It may come as a surprise to you that this typewriter was produced in a gun factory! Lyman and Wilburt Smith, brothers from Lisle, New York, recruited Alexander Brown to help them improve the shotgun in their gun factory in Syracuse. While Alexander was working with the Smith brothers, he sparked Wilburt's interest in financing and improving typewriters. By 1886, the Smith-Premier Typewriter was introduced. Its most unique feature was a double keyboard that allowed for upper and lower case characters to be typed. Their product cunningly boasted that there was, "A key for every character!" The parts of a typewriter are surprisingly similar to those of a shotgun, so producing the typewriter at the gun factory was logical and easy. Business was going so well, that in 1888, the Smith brothers discontinued shotgun production and strictly produced typewriters with the help of their younger brothers, Monroe and Hurlbut. And so began the Smith-Premier Typewriter Company.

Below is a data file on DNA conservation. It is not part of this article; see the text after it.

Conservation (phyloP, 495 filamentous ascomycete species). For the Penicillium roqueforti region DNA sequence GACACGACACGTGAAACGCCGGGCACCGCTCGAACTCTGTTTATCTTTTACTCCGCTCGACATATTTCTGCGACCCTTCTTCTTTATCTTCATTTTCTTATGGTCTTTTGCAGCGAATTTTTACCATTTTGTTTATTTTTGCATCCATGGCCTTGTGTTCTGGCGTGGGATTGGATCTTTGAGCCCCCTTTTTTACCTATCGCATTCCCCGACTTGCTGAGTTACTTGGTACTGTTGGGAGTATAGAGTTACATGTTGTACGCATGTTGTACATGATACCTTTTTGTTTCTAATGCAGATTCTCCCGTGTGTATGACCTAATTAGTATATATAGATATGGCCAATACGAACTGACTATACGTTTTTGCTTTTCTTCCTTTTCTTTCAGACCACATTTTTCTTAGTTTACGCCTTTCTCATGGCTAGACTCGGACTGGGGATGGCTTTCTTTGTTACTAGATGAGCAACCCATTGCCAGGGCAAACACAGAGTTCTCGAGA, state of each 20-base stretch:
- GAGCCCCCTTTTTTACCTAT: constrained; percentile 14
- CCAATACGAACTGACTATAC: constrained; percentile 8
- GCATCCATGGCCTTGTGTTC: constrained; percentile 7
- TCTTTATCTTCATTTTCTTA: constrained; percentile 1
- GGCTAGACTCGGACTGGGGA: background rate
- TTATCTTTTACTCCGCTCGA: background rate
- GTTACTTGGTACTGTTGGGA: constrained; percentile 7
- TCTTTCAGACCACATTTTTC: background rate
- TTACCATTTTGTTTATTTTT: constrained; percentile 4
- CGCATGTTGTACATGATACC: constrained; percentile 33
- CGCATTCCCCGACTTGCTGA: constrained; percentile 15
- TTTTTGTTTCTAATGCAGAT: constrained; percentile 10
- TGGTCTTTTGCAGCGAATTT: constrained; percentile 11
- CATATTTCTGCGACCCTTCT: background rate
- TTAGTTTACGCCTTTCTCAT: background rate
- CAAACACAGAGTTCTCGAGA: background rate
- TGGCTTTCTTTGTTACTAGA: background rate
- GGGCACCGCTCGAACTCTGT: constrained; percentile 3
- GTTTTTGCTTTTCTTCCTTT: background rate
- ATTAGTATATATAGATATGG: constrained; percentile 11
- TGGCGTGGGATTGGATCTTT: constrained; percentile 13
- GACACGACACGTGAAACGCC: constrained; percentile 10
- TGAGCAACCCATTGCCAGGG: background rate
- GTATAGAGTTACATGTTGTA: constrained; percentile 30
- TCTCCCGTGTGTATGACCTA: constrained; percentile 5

The youngest brother, Leroy Smith, invented the Peerless in 1891, which greatly resembled the Smith-Premier. It had the same double keyboard with 76 characters and "blind type," so the typist could not see what was being printed, just as the Smith-Premier did. It is an honor to have one of the very few that were produced donated to the History Center (Dewitt Historical Society). Louis Smith, son of Leroy, and former president of Ithaca Gun Company donated the 1895 model in 1946.